A magnetic Garanča simmers in Met’s season-opening “Samson et Dalila”

Tue Sep 25, 2018 at 12:14 pm
Elina Garanca and Roberto Alagna star in the Metropolitan Opera production of Sant-Saens' "Samson et Dalila." Photo: Ken Howard

Elīna Garanča and Roberto Alagna star in the Metropolitan Opera’s new production of Saint-Saëns’ “Samson et Dalila.” Photo: Ken Howard

The Met has taken a varied approach to opening-night planning in recent years. Cerebral regietheater productions have been folded in among fluffy farces and nimble adaptations of masterworks.

The company opened its 2018–19 season Monday night with Camille Saint-Saëns’s Samson et Dalila, whose massive scenes and biblical setting certainly provide the potential for a colorful opening-night splash.

In the end, though, the Met’s production does little to explore the imaginative possibility of its subject. Here, the biblical tale of war, seduction, and revenge rolls along without much spark, providing a few moments of flash but failing to capture the legendary scale of the story.

The debut Met effort of Yugoslav director Darko Tresnjak leaned toward the blandly gaudy. Puffy costumes by Linda Cho point in the general direction of antiquity, and Alexander Dodge’s sets, though more stylized, are not much more enlightening. What’s more, they seem constructed with such specific camera shots in mind for the Live in HD series—now have the mezzo stand in the big circular portal in the center, now have her stand precisely between the two huge braziers stage right—that it will be impossible for future singers to do anything but the original blocking.

Tresnjak’s vision clarifies somewhat in Act III, where we discover the blinded Samson in captivity. The first scene of the act is the most visually striking presentation of the production, a grindstone the only feature in his cold cell, a vivid symbol of his heavy solitude. The transition to the second scene is impressive as well, suddenly blinding with opulent red and gold, presenting the hard-partying Philistines in their wild final Bacchanale before they are all destroyed with their temple. It’s not exactly subtle—the barely-clad dancers convulsing around an enormous gold idol could just as easily find a home in Vegas as in ancient Gaza—but it is effective.

The Met has assembled a starry cast of A-list singers, who delivered mostly excellent performances. Roberto Alagna, who has been one of the premier tenors of the last few decades, still has a great deal to offer audiences, but he simply has no top any more. This has been evident in several of his most recent Met appearances (Cavalleria and Pagliacci, Manon Lescaut, Cyrano de Bergerac) and was true Monday night, as well. His quick bail-out when he faltered on the B-flat at the close of the opera was only the most prominent of a number of instances.

That’s a problem worth enduring for what Alagna can still bring to his performances: dramatic commitment and a colorful, if now somewhat brawny, tenor. “Vois ma misère, hélas!,” Samson’s wrenching aria at the top of Act III, was a prime example of Alagna at his best, where his subtle musical sense led to a gorgeous dialogue with the sighs of the orchestra.

The star, as she so often is, was Elīna Garanča as Dalila. The Latvian mezzo brings brilliant energy and magnetic presence to every role she approaches. She somewhat overplayed the seductress angle in her first scene, trying to win over the victorious Samson, but coming off too cold to convince the audience. Fully in evidence, though, was her remarkable consistency of tone: cool amber in her middle and top, burning power in her chest, and focus from top to bottom.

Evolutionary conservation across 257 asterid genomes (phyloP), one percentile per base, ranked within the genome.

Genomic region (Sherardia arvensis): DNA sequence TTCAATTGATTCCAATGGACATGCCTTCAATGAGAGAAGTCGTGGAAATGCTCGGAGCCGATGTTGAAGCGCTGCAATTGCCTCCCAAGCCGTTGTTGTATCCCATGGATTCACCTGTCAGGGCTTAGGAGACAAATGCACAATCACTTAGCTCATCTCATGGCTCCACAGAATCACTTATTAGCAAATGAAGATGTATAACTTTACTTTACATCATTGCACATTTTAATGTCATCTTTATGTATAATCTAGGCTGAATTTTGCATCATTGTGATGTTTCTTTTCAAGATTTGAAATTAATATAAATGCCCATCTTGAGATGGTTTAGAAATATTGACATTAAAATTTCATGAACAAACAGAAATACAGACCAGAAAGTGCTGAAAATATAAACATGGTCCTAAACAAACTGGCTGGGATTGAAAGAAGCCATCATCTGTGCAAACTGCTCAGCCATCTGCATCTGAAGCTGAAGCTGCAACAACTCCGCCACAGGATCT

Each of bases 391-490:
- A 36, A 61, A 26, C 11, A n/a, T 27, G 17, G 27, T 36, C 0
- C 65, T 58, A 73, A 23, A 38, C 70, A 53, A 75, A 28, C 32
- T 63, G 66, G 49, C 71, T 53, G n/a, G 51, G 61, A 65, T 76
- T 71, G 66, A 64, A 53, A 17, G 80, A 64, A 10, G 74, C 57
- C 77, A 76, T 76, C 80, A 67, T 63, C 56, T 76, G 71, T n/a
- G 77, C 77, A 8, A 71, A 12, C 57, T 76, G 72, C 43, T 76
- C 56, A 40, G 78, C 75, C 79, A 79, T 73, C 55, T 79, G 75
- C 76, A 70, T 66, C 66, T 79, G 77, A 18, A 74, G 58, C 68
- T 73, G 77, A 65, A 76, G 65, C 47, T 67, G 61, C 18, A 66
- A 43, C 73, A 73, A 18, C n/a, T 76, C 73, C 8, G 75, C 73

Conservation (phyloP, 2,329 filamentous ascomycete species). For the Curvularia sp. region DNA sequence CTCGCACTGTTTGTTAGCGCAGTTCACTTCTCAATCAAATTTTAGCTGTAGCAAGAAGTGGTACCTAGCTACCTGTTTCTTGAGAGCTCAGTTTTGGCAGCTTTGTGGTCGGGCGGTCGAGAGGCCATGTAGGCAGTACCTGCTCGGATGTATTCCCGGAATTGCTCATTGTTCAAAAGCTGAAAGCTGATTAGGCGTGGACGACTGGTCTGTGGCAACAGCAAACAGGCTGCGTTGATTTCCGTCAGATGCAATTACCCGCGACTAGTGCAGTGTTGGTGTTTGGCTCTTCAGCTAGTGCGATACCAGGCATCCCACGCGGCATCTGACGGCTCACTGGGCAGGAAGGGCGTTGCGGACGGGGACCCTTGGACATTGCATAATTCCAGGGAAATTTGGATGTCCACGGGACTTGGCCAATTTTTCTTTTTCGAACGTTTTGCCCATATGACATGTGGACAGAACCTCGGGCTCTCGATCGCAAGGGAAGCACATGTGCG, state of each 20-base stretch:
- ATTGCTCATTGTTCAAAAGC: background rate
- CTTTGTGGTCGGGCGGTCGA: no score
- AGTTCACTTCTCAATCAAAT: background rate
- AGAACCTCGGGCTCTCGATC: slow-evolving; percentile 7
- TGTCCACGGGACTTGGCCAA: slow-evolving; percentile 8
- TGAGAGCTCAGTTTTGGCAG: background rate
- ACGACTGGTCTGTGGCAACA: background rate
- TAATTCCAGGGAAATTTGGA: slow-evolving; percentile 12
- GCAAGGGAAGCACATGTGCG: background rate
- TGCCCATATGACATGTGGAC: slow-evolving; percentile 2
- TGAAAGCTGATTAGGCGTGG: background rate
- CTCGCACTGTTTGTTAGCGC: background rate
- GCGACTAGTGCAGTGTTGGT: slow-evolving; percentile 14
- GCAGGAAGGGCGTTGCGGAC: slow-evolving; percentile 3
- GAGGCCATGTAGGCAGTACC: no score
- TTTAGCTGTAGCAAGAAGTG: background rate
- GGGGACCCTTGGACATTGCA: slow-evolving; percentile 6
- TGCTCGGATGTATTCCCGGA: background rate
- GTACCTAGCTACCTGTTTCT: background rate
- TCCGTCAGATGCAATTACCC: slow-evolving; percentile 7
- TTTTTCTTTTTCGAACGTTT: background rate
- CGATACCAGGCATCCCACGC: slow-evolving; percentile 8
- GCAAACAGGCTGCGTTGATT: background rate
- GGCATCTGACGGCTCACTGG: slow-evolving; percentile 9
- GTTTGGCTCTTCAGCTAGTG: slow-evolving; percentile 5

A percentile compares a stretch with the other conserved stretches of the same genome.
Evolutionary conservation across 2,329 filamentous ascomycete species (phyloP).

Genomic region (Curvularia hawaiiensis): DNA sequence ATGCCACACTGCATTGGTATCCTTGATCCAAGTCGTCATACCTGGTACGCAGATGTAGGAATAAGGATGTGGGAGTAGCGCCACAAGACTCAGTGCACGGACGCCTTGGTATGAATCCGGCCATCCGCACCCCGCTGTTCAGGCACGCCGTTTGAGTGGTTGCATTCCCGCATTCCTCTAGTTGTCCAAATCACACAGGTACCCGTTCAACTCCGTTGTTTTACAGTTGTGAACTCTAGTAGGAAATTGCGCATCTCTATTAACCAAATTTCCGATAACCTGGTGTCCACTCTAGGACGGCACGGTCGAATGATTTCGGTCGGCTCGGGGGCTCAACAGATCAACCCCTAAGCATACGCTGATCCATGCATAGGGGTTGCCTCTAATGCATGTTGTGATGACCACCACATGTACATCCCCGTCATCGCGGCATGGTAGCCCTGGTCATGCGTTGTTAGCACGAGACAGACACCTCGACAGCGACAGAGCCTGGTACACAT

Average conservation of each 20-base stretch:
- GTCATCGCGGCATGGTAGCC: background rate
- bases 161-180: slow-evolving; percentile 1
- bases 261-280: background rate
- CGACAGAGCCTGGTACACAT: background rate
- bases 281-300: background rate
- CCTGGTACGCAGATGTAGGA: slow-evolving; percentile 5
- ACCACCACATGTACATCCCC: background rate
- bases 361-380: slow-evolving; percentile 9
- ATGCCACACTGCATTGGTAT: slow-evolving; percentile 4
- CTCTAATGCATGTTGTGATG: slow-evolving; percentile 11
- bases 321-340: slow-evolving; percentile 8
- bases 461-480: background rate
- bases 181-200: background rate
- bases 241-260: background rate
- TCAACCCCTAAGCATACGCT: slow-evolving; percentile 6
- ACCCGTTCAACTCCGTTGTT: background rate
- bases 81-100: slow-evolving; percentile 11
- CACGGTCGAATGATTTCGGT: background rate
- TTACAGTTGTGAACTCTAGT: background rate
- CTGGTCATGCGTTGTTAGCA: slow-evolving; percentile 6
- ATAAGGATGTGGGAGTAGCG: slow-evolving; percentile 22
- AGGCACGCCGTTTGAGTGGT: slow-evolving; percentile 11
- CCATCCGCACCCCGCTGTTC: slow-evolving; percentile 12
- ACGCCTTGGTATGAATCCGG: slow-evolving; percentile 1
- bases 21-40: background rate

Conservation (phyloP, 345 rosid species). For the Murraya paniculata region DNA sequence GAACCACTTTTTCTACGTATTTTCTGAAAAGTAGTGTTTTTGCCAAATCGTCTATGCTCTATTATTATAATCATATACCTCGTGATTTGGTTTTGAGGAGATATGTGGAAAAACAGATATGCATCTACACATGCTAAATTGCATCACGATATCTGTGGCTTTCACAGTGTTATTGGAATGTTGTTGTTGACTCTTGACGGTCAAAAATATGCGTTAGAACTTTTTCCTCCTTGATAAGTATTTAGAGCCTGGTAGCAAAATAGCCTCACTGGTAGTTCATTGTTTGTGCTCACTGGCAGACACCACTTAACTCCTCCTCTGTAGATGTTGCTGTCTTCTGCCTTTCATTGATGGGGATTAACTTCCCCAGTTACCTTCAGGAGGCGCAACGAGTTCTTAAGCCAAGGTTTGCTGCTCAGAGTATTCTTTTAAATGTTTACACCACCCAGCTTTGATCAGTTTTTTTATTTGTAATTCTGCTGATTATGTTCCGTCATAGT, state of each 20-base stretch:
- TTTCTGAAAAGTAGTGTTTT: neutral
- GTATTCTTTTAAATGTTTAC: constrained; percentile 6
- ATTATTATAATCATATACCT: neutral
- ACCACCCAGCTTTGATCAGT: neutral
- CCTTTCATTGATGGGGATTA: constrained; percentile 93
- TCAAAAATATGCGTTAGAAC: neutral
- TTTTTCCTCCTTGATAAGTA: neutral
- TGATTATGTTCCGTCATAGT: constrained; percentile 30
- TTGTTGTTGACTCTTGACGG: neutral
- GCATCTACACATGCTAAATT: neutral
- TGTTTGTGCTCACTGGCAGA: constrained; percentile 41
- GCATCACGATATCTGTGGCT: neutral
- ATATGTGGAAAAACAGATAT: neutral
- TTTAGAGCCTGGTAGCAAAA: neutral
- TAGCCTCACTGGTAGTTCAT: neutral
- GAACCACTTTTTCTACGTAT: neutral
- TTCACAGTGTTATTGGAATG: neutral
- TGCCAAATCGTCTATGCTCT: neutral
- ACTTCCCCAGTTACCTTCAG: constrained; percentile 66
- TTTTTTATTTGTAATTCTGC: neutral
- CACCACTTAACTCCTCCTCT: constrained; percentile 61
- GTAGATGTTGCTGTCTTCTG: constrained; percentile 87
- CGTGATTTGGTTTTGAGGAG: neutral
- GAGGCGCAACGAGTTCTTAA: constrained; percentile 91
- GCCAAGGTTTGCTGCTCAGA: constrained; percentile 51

“Mon coeur s’ouvre à ta voix” is justly the most celebrated aria of the piece: its vocal line is gorgeously written, and as in many of the opera’s intimate moments, the orchestra mostly recedes, allows the singers to have pride of place. This was a stunning interpretation by Garanča, with long, breathing phrases, giving the music a slow-burning sensuality to match the scene.

One can imagine a more bellowing voice in the role of the High Priest, but Laurent Naouri’s warm bass-baritone fit nicely. His singing is more about tone and texture than pure power, and there’s an intensity in his wooly sound even if it’s not cavernous. He was a commanding presence onstage, and the interplay between him and the orchestra in his Act II encounter with Dalila was thrilling.

The Satrap Abimelech doesn’t last long, but Elchin Azizov made an impression before his quick dispatching in Act I, bringing a strong, clear baritone, robust without being heavy. Dmitry Belosselskiy had even less to do as the Old Hebrew, and felt over-cast, briefly showing off a powerful, colorful bass, albeit testing the bottom of his range.

Much of the credit for Monday’s success is owed to the work of Mark Elder in the pit. He has a natural feel for the color of Saint-Saëns’s music, color, even if his tempi tended toward the slower side. Under his direction, the Met orchestra brought richness and volume where required, but were content to get out of the way of the singers to let intimate moments breathe. The Met Chorus, called on so often in this opera, were brilliant, showing fullness of sound whether whispering or blaring.

Samson et Dalila runs through March 28 at the Metropolitan Opera. A second cast, starring Anita Rachvelishvili and Aleksandrs Antonenko, opens on March 13. metopera.org


One Response to “A magnetic Garanča simmers in Met’s season-opening “Samson et Dalila””

  1. Posted Sep 25, 2018 at 1:14 pm by Oscar Rivero

    I was in Paris when Anita and Antonenko performed !areal french opera.this i listened at the radio really disappointing.

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